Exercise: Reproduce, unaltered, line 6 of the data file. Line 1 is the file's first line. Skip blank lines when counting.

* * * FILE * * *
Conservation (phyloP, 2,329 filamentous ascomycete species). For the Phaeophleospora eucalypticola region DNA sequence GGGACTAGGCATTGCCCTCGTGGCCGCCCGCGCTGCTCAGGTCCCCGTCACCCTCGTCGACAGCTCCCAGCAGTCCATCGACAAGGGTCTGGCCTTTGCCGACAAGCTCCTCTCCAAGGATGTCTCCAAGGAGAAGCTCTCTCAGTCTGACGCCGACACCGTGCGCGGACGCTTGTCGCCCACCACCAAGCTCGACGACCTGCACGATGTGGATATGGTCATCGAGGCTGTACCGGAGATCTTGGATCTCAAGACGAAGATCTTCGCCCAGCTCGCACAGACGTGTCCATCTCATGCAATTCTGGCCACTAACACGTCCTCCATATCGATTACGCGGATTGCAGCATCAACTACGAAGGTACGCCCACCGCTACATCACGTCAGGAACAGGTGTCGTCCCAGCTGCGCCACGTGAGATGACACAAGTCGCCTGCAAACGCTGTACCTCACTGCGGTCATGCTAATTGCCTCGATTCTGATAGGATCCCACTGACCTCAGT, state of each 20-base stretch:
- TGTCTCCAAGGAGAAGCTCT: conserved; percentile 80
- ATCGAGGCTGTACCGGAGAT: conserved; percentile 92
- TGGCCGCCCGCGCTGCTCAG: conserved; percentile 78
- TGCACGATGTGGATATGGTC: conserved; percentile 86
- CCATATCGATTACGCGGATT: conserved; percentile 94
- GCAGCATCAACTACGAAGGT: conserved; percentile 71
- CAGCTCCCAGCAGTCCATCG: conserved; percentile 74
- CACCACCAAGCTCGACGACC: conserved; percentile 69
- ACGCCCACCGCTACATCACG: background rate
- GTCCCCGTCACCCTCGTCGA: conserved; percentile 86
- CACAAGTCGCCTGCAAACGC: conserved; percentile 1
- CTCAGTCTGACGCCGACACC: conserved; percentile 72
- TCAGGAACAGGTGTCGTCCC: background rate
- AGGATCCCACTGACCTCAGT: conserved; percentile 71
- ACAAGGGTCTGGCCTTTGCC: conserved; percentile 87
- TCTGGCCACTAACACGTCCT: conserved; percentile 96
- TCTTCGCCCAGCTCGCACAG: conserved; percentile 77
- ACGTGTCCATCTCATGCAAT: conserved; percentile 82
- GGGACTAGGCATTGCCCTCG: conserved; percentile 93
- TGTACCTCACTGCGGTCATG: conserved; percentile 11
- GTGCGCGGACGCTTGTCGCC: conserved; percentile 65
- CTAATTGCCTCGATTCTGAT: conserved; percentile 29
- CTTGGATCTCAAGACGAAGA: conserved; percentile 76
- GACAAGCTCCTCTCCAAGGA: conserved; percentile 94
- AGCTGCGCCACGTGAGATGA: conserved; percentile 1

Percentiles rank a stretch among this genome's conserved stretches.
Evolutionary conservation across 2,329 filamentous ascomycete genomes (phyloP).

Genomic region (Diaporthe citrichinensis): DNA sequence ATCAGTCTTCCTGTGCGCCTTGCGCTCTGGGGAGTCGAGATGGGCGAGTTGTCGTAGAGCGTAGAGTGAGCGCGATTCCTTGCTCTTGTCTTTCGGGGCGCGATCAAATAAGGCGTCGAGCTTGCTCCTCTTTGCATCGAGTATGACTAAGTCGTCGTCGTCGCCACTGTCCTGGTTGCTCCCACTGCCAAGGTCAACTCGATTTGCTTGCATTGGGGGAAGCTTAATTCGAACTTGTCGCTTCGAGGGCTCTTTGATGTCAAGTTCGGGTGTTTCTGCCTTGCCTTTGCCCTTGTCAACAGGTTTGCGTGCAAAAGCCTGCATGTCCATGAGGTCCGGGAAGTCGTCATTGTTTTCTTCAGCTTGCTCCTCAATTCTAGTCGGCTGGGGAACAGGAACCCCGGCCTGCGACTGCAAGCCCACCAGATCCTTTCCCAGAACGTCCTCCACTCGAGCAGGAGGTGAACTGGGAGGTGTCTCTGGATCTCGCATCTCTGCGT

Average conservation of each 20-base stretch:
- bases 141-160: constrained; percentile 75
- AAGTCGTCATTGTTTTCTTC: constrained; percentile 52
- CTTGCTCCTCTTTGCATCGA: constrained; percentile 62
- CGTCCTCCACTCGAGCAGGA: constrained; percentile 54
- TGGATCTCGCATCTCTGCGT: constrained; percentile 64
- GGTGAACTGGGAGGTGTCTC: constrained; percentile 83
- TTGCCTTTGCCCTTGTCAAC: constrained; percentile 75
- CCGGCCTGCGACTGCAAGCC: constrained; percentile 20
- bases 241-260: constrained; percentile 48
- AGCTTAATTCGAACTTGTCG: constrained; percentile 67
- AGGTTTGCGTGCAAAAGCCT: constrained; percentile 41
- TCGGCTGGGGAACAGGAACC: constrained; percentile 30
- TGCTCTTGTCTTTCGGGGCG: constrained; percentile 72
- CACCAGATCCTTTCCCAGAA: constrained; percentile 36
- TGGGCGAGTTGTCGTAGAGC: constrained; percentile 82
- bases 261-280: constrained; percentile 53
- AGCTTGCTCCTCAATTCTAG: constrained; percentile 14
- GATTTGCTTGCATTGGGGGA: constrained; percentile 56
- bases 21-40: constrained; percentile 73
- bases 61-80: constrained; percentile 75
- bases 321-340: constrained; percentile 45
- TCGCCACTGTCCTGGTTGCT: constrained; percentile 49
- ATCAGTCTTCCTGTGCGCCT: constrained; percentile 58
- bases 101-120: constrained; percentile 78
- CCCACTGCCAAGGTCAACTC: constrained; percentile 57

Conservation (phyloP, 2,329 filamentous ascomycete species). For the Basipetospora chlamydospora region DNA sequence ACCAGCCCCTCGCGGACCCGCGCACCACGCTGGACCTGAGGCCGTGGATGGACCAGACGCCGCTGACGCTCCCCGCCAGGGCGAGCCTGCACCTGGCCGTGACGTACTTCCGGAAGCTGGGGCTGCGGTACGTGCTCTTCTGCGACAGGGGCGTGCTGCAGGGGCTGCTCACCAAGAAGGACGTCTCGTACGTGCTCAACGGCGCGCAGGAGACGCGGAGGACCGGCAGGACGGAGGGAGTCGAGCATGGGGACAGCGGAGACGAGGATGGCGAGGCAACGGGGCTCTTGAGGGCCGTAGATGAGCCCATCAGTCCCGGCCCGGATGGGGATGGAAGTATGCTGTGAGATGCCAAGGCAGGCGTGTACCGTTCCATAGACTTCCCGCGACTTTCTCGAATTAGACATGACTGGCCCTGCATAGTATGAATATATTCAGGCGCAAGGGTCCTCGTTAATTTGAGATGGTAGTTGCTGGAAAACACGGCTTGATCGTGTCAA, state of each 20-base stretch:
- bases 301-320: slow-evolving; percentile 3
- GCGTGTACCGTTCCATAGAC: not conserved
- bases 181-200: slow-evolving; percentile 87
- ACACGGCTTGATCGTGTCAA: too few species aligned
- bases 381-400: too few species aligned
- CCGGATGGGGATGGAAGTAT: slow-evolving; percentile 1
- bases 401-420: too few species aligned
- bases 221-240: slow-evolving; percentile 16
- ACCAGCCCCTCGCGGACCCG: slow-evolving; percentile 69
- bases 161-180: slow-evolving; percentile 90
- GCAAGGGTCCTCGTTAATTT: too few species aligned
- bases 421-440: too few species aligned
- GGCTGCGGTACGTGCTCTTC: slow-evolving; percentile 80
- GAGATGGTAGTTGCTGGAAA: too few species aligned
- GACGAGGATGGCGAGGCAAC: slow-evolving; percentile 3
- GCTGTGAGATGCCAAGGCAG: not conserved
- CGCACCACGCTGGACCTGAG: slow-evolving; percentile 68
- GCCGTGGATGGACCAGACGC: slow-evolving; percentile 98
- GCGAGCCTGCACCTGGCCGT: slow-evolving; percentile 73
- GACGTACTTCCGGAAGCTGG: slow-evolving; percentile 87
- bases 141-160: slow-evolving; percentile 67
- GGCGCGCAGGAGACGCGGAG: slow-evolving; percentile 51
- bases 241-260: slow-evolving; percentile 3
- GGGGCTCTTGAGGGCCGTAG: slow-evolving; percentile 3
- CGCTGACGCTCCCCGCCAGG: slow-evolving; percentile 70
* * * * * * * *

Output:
- CCATATCGATTACGCGGATT: conserved; percentile 94